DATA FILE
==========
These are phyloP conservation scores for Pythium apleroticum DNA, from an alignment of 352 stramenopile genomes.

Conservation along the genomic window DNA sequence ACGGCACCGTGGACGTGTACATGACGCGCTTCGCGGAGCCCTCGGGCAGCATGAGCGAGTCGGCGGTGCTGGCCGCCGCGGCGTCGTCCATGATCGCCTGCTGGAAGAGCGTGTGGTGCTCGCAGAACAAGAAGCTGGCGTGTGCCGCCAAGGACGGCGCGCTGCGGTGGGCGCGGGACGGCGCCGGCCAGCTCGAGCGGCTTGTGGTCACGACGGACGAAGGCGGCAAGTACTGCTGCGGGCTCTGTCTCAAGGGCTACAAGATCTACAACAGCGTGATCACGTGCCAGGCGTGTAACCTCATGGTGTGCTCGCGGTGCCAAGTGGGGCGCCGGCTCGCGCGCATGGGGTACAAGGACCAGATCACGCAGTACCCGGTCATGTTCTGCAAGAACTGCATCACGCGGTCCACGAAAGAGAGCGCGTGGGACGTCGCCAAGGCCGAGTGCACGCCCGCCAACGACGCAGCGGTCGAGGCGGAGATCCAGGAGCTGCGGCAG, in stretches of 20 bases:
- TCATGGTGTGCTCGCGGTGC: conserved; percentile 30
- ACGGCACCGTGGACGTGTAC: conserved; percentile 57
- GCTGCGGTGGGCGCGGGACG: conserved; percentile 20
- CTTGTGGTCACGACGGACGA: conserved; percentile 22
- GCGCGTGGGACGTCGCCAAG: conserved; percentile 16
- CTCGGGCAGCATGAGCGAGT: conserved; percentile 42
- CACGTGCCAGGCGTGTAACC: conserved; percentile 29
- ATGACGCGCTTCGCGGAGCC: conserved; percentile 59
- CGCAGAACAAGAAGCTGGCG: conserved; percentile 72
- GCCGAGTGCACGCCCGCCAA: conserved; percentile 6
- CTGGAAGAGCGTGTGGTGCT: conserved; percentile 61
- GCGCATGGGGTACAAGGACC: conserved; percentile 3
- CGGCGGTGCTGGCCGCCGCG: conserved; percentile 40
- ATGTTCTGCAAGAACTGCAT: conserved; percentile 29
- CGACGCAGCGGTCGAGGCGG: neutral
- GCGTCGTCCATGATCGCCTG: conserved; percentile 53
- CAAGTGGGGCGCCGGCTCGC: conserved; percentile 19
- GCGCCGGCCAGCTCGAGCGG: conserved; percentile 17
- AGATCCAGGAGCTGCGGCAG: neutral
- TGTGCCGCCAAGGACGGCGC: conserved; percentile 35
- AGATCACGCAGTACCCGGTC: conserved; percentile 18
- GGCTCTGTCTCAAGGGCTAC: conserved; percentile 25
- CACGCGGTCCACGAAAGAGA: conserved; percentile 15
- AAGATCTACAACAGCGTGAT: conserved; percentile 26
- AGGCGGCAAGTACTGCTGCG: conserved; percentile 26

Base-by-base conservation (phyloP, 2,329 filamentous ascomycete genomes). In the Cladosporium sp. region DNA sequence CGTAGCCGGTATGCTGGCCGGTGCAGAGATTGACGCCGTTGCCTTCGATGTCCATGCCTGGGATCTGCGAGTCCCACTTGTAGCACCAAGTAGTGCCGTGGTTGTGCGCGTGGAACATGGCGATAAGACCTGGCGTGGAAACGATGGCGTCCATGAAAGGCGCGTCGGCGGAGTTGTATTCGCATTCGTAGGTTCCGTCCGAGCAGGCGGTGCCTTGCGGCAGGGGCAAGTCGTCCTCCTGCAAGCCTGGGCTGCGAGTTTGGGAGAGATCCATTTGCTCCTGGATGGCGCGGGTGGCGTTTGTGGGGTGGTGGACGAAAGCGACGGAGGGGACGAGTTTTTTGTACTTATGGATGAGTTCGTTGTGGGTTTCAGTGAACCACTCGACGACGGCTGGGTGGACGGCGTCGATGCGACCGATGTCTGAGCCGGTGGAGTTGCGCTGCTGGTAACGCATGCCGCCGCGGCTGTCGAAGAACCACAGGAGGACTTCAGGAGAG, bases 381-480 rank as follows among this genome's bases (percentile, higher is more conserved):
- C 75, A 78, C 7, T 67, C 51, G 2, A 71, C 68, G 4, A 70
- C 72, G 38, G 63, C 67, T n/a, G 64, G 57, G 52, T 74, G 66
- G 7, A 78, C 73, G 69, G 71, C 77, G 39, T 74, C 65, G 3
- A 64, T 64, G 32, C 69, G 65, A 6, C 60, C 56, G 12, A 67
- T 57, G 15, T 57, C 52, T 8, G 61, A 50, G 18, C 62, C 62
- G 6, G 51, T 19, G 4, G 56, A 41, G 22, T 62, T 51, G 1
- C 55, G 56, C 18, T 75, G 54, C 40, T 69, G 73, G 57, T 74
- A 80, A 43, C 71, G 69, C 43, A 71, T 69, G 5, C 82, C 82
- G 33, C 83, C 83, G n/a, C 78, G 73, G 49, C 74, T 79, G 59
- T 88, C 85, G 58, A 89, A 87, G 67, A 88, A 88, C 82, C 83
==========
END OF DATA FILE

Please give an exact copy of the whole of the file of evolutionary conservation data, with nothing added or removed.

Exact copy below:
These are phyloP conservation scores for Pythium apleroticum DNA, from an alignment of 352 stramenopile genomes.

Conservation along the genomic window DNA sequence ACGGCACCGTGGACGTGTACATGACGCGCTTCGCGGAGCCCTCGGGCAGCATGAGCGAGTCGGCGGTGCTGGCCGCCGCGGCGTCGTCCATGATCGCCTGCTGGAAGAGCGTGTGGTGCTCGCAGAACAAGAAGCTGGCGTGTGCCGCCAAGGACGGCGCGCTGCGGTGGGCGCGGGACGGCGCCGGCCAGCTCGAGCGGCTTGTGGTCACGACGGACGAAGGCGGCAAGTACTGCTGCGGGCTCTGTCTCAAGGGCTACAAGATCTACAACAGCGTGATCACGTGCCAGGCGTGTAACCTCATGGTGTGCTCGCGGTGCCAAGTGGGGCGCCGGCTCGCGCGCATGGGGTACAAGGACCAGATCACGCAGTACCCGGTCATGTTCTGCAAGAACTGCATCACGCGGTCCACGAAAGAGAGCGCGTGGGACGTCGCCAAGGCCGAGTGCACGCCCGCCAACGACGCAGCGGTCGAGGCGGAGATCCAGGAGCTGCGGCAG, in stretches of 20 bases:
- TCATGGTGTGCTCGCGGTGC: conserved; percentile 30
- ACGGCACCGTGGACGTGTAC: conserved; percentile 57
- GCTGCGGTGGGCGCGGGACG: conserved; percentile 20
- CTTGTGGTCACGACGGACGA: conserved; percentile 22
- GCGCGTGGGACGTCGCCAAG: conserved; percentile 16
- CTCGGGCAGCATGAGCGAGT: conserved; percentile 42
- CACGTGCCAGGCGTGTAACC: conserved; percentile 29
- ATGACGCGCTTCGCGGAGCC: conserved; percentile 59
- CGCAGAACAAGAAGCTGGCG: conserved; percentile 72
- GCCGAGTGCACGCCCGCCAA: conserved; percentile 6
- CTGGAAGAGCGTGTGGTGCT: conserved; percentile 61
- GCGCATGGGGTACAAGGACC: conserved; percentile 3
- CGGCGGTGCTGGCCGCCGCG: conserved; percentile 40
- ATGTTCTGCAAGAACTGCAT: conserved; percentile 29
- CGACGCAGCGGTCGAGGCGG: neutral
- GCGTCGTCCATGATCGCCTG: conserved; percentile 53
- CAAGTGGGGCGCCGGCTCGC: conserved; percentile 19
- GCGCCGGCCAGCTCGAGCGG: conserved; percentile 17
- AGATCCAGGAGCTGCGGCAG: neutral
- TGTGCCGCCAAGGACGGCGC: conserved; percentile 35
- AGATCACGCAGTACCCGGTC: conserved; percentile 18
- GGCTCTGTCTCAAGGGCTAC: conserved; percentile 25
- CACGCGGTCCACGAAAGAGA: conserved; percentile 15
- AAGATCTACAACAGCGTGAT: conserved; percentile 26
- AGGCGGCAAGTACTGCTGCG: conserved; percentile 26

Base-by-base conservation (phyloP, 2,329 filamentous ascomycete genomes). In the Cladosporium sp. region DNA sequence CGTAGCCGGTATGCTGGCCGGTGCAGAGATTGACGCCGTTGCCTTCGATGTCCATGCCTGGGATCTGCGAGTCCCACTTGTAGCACCAAGTAGTGCCGTGGTTGTGCGCGTGGAACATGGCGATAAGACCTGGCGTGGAAACGATGGCGTCCATGAAAGGCGCGTCGGCGGAGTTGTATTCGCATTCGTAGGTTCCGTCCGAGCAGGCGGTGCCTTGCGGCAGGGGCAAGTCGTCCTCCTGCAAGCCTGGGCTGCGAGTTTGGGAGAGATCCATTTGCTCCTGGATGGCGCGGGTGGCGTTTGTGGGGTGGTGGACGAAAGCGACGGAGGGGACGAGTTTTTTGTACTTATGGATGAGTTCGTTGTGGGTTTCAGTGAACCACTCGACGACGGCTGGGTGGACGGCGTCGATGCGACCGATGTCTGAGCCGGTGGAGTTGCGCTGCTGGTAACGCATGCCGCCGCGGCTGTCGAAGAACCACAGGAGGACTTCAGGAGAG, bases 381-480 rank as follows among this genome's bases (percentile, higher is more conserved):
- C 75, A 78, C 7, T 67, C 51, G 2, A 71, C 68, G 4, A 70
- C 72, G 38, G 63, C 67, T n/a, G 64, G 57, G 52, T 74, G 66
- G 7, A 78, C 73, G 69, G 71, C 77, G 39, T 74, C 65, G 3
- A 64, T 64, G 32, C 69, G 65, A 6, C 60, C 56, G 12, A 67
- T 57, G 15, T 57, C 52, T 8, G 61, A 50, G 18, C 62, C 62
- G 6, G 51, T 19, G 4, G 56, A 41, G 22, T 62, T 51, G 1
- C 55, G 56, C 18, T 75, G 54, C 40, T 69, G 73, G 57, T 74
- A 80, A 43, C 71, G 69, C 43, A 71, T 69, G 5, C 82, C 82
- G 33, C 83, C 83, G n/a, C 78, G 73, G 49, C 74, T 79, G 59
- T 88, C 85, G 58, A 89, A 87, G 67, A 88, A 88, C 82, C 83